The secret weapon I promised you utilizes a type of psychological judo. It allows the manager to use the overwhelming power of the resident to flip the renewal sales presentation back into the proper order and enables her to deal with all objections, before she attempts to close the re-sale by bringing up the rent increase amount.

Here's how it works. You design what I call a "Preferred Guest Agenda" like the example provided. I recommend making the agenda resemble a restaurant menu and either laminate it or, preferably, display it in an actual menu holder. Why the menu format? Because people love menus. Now, imagine the battle scene described above, however this time around our manager is heavily-armed herself. In strides the resident, ready to begin dropping the usual objection bombs as soon as "The Number" is disclosed. After a bit of preliminary small talk, our wise manager whips out her "Preferred Guest Agenda" and hands it to the resident.

Then, the manager assures the somewhat surprised resident that she will be glad to cover all topics listed on the agenda that are of interest to the resident and will do so in any order the resident prefers. Her words are something like "This menu lists the usual topics discussed during a renewal meeting like this one. I'll be happy to cover everything you'd like to discuss on the agenda, and I'd like to start with the three or four topics that are most important to you. Why don't you pick three or four and let's get started?"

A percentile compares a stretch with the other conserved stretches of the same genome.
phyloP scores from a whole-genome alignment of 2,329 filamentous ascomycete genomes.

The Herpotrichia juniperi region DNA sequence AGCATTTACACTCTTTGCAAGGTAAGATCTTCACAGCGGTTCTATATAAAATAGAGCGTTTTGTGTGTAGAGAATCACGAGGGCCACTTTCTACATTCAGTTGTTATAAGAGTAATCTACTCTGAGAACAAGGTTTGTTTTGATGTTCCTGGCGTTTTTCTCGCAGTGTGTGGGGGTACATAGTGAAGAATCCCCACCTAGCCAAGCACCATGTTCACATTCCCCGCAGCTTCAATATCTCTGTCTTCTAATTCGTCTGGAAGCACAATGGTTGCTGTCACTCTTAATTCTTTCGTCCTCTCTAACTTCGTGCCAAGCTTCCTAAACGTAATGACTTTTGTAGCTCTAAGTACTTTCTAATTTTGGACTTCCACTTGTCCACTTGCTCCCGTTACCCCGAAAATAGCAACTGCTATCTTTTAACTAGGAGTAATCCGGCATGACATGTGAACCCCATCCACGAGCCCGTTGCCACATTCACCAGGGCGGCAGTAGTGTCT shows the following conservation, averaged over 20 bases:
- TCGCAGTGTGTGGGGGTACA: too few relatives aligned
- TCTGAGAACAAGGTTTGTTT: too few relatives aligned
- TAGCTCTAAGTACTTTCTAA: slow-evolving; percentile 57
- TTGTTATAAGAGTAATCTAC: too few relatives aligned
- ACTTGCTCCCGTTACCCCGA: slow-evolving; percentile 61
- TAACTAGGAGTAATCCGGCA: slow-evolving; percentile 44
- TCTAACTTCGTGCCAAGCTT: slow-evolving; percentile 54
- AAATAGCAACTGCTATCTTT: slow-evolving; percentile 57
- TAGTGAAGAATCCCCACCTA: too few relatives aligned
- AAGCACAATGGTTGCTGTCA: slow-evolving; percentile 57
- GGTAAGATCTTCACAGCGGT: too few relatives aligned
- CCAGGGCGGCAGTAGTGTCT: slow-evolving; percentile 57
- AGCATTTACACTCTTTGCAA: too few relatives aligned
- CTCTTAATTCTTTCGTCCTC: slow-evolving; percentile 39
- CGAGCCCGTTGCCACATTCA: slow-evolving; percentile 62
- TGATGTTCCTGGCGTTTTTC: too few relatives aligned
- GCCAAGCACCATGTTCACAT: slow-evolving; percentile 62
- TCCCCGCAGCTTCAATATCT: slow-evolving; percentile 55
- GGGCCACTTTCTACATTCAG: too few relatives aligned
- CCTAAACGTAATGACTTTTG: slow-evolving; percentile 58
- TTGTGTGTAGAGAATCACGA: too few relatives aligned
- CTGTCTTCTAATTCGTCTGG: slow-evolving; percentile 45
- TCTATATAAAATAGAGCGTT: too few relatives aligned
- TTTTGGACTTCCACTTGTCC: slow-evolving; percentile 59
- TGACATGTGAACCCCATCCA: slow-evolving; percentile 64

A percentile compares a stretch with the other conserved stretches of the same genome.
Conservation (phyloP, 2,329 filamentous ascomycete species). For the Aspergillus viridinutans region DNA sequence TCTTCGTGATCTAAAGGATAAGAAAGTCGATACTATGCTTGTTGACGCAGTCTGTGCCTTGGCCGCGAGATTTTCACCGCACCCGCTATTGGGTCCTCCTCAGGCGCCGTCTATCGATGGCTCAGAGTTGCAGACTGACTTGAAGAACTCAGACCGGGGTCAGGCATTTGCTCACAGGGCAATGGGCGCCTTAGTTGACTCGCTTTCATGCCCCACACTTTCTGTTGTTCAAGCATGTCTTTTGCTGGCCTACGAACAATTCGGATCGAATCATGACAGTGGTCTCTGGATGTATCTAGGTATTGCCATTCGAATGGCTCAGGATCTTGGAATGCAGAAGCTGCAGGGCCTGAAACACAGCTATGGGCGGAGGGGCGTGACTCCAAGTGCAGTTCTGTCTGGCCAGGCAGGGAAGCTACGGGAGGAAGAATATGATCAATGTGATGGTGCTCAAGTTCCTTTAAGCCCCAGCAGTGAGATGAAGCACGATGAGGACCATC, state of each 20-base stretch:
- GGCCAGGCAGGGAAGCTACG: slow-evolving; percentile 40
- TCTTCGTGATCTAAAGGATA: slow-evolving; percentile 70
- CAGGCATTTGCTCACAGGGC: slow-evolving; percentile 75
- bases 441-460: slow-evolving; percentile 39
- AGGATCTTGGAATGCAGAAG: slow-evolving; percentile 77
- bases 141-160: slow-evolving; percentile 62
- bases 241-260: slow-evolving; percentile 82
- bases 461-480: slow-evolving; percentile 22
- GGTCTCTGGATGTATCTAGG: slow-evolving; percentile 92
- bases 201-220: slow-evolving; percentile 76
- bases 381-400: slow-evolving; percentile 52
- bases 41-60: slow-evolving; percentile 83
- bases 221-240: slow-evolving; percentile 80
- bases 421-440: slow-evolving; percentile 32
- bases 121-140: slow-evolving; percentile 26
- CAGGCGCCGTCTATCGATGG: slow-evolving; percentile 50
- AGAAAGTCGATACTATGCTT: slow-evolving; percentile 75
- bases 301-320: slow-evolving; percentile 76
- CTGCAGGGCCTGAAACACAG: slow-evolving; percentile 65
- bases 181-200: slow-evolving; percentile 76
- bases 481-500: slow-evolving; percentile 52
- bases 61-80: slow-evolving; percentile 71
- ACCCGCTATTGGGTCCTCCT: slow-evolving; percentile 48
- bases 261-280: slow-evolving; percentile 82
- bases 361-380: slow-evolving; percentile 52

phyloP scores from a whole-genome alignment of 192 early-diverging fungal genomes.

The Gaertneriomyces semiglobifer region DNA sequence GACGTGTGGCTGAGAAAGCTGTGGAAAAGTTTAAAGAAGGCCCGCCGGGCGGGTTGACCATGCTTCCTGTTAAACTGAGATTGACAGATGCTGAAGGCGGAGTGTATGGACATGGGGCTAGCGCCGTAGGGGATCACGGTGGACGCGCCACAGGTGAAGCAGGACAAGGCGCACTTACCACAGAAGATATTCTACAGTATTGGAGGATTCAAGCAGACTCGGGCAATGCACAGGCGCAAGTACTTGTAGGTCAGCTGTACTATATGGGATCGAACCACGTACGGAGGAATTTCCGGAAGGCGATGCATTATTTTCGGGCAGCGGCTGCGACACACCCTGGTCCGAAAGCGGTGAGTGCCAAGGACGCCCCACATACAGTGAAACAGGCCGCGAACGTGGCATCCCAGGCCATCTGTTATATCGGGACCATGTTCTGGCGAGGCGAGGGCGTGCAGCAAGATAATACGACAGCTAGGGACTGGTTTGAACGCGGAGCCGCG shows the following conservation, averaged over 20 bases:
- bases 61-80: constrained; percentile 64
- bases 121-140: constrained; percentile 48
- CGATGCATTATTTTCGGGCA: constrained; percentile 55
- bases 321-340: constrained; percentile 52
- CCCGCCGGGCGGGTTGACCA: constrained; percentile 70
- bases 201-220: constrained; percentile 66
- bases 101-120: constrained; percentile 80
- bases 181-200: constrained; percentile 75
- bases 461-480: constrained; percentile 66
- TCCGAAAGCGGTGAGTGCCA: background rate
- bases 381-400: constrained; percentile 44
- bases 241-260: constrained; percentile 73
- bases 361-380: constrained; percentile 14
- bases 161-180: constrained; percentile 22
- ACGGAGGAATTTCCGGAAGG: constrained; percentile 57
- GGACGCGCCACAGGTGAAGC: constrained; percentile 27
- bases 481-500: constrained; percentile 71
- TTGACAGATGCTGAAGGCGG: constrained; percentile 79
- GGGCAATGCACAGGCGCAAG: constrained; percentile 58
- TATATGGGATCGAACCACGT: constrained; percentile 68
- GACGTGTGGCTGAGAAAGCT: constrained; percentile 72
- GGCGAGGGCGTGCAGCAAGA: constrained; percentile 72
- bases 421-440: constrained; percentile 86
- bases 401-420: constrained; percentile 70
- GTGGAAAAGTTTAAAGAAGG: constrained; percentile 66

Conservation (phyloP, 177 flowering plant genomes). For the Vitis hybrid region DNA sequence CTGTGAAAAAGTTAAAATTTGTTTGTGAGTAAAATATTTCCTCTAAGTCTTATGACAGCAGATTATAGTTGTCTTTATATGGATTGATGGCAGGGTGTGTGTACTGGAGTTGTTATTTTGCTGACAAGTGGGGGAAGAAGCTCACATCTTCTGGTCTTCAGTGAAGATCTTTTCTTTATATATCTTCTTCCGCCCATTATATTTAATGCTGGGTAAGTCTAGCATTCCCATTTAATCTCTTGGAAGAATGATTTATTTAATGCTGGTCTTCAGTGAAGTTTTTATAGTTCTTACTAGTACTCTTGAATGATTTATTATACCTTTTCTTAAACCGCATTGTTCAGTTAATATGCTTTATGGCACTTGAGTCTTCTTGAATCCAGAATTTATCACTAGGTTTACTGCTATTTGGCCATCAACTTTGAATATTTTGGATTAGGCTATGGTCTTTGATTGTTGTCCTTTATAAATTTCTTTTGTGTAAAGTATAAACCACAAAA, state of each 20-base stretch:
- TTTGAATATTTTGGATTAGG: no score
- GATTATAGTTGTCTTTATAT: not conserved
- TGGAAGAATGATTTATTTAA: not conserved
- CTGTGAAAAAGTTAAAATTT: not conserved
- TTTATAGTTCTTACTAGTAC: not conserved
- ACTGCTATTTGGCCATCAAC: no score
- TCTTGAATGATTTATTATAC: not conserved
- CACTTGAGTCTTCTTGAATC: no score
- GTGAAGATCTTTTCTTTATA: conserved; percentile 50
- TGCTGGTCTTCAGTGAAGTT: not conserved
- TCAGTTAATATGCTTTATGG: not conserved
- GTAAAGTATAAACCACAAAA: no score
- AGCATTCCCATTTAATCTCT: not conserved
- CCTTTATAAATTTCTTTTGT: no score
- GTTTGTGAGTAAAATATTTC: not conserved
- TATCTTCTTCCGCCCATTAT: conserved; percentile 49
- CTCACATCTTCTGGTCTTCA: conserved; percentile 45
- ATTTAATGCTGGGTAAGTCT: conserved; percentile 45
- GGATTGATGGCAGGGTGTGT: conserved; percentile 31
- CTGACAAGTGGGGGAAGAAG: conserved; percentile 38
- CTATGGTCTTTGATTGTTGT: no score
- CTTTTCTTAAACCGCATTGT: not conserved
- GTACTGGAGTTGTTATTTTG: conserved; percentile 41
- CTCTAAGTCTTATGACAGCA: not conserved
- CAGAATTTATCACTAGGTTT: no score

Guess which topic residents tend to mention first. Predictably, it is "What is my rent increase going to be?". Our manager writes the resident's first topic choice in her notepad, then says "O.K., what are the other three topics you want to discuss first?" As the resident makes his three additional topic choices, he will probably mention specific problems, concerns and objections he may have. Then, as each concern or objection is mentioned, our manager dutifully makes note of them.

Then she does something exceptionally cool. She looks at the list of topics the resident has chosen and, rather than falling into the trap of discussing the rent increase, she starts with the most serious objection or problem mentioned by the resident and addresses them all until every impediment to a successful lease renewal has been removed. Then, after the objection bombs have all been disarmed, she finally returns to the topic of the new rent amount and closes the re-sale.

This tactic is so remarkably effective because it enables the manager to restore the proper flow or sequence to the renewal presentation. Doing so substantially improves her chances of not only getting the renewal, but making certain the resident remains a very happy camper as well. And that is how the battle is won!

Rob Foellinger is President of MarkeTactics Consulting Group, 1-800-770-3201. He is an award-winning national speaker who has earned recognition as a marketing consultant, strategist and author as well as a master trainer in leasing, marketing and resident retention. Rob Foellinger's Bio and list of his articles.